A Future Perspective for mRNA, SARNA and Circular
When mRNA plasmid, vaccines started rolling out in the late 2020s to combat the COVID pandemic it was the first time that a large-scale application of the molecule followed many years of research.
But the effectiveness of these vaccines was just the first step.
In the relatively brief timeframe required to create the COVID vaccines and COVID vaccines, the mRNA plasmid field has probably advanced by as much as 10 years more quickly than what would be the case.
The breakthrough has fueled excitement for research. This will eventually include self-amplifying the RNA (saRNA) as well as circular DNA. It could allow making another jump within 5 to 10 years.
As an aspiring scientist, I am aware of the potential in all three of them to create treatments. We can provide more therapies to our patients, and also help them to receive vaccinations to fight diseases more effectively.
The growing number of RNA options will allow more options to create those treatments. The use of mRNA has resolved many of the problems the industry has faced in the past with proteins and DNA.
This is the reason for the increasing interest in the use of RNA.
mRNA Begins, saRNA Follows.
Beginning with mRNA plasmid and the saRNA, mRNA has a more established background and is the reason each of Moderna and BioNTech utilized it to develop their vaccines, besides the fact that they’ve been working within the mRNA area for quite some time.
In contrast, self-amplifying is in its infancy and does come with some drawbacks.
SaRNA is a massive molecule that is at least 8kb in length. The T7 polymerase is not very efficient in generating the transcripts that you need, so you will get transcripts that are truncated.
Furthermore, RNA that is larger tends to be less stable. It is essential to be cautious about downstream manufacturing processes to ensure that you do not degrade lots of the RNA.
From a regulatory standpoint, We’re still trying to determine exactly how our immune system could respond to the replicase part in general.
Despite those challenges, however, there have been positive results from saRNA-based trials. For instance, HDT Bio recently received an Emergency Use Permit in India for its COVID-19-based saRNA vaccine.
This HDT approval highlights an important advantage of saRNA compared to mRNA dosage sizes. In theory, it is possible to give a 50-100-fold lower dose with saRNA contrasted to mRNA.
When you look at the areas for vaccines and dose sizes, reducing the dosage allows vaccines to be more easily accessible, particularly for poorer nations. I believe that this highlights the potential of the saRNA.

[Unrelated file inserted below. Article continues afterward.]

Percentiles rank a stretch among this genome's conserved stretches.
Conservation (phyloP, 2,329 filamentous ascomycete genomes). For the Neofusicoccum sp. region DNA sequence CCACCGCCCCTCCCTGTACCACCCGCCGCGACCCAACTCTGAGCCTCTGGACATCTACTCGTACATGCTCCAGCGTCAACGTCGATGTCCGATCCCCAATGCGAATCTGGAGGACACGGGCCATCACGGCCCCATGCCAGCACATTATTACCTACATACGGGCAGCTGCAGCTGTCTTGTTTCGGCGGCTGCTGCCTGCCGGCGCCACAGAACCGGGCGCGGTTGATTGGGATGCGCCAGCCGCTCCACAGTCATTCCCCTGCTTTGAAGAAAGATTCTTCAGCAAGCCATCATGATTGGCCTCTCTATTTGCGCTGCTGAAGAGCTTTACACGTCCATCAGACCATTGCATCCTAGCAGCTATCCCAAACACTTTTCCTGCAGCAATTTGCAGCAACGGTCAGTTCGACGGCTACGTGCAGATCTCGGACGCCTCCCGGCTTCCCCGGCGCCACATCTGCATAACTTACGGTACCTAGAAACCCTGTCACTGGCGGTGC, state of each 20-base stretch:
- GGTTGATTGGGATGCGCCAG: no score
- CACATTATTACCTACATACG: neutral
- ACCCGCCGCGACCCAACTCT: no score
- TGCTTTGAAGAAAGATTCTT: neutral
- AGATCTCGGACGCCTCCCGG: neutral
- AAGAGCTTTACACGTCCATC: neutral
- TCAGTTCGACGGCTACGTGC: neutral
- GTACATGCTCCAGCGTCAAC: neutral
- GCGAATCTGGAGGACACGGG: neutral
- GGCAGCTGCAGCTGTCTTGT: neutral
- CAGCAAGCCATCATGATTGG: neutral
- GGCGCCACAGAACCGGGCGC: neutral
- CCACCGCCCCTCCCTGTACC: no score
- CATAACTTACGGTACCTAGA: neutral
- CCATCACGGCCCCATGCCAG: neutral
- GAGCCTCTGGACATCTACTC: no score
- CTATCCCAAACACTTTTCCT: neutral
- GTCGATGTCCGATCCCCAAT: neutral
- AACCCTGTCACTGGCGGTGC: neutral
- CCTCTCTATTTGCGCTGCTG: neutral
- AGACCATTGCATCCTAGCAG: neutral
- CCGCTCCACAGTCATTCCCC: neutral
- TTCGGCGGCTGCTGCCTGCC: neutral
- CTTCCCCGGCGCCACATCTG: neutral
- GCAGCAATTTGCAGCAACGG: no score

In addition, the molecules offer lots of space to improve their development. It is possible to tweak them in order to reduce some negatives, such as the size.
A thing to be aware of is that it’s a big undertaking to create saRNA to treat diseases or even to prove its safety.
mRNA plasmid is a step ahead in comparison to saRNA and after we’ve managed to make use of mRNA in therapeutics that work I believe that saRNA is the next step in the field of RNA.
In the future, we’ll likely add circular RNA to the mix.
Circular RNA is in the Wings
To my view, Circular RNA will take five to 10 years at the very least before it reaches the clinic, however, there are some positives worth considering. Circular RNA is far more stable due to its circle.
It’s much more active than circular RNA (per unit of mass, or copy) This means that it can result in much greater protein expression. However, its IP landscape is uncertain.
In this regard, it is important to be cautious with circular the RNA.
However, it also has lots of advantages. For instance, you do not require an RNA cap. It’s enough to create the RNA.
After that, you must cleanse it to eliminate the linear fragments, or it could trigger the immune system to produce.
Of the three options, mRNA is on the way and is already in use self-amplifying RNA could be five years away from the widespread application, and circular RNA is a good 10 years further away.
However, as it pertains to circular RNA it could open all the possibilities of therapies. If you don’t need to cap it, especially if it’s circular, then it will trigger less immunogenicity from an uncapped mRNA standpoint.
This is the benefit of circularity. In the future, there are difficulties. However, I believe that circular RNA will be the molecule that will be employed within 10 to 15 years from the present.
There are no data from humans since it’s not available to humans yet. However, the first evidence of the concept of AAV cell line data appears very promising for circularity.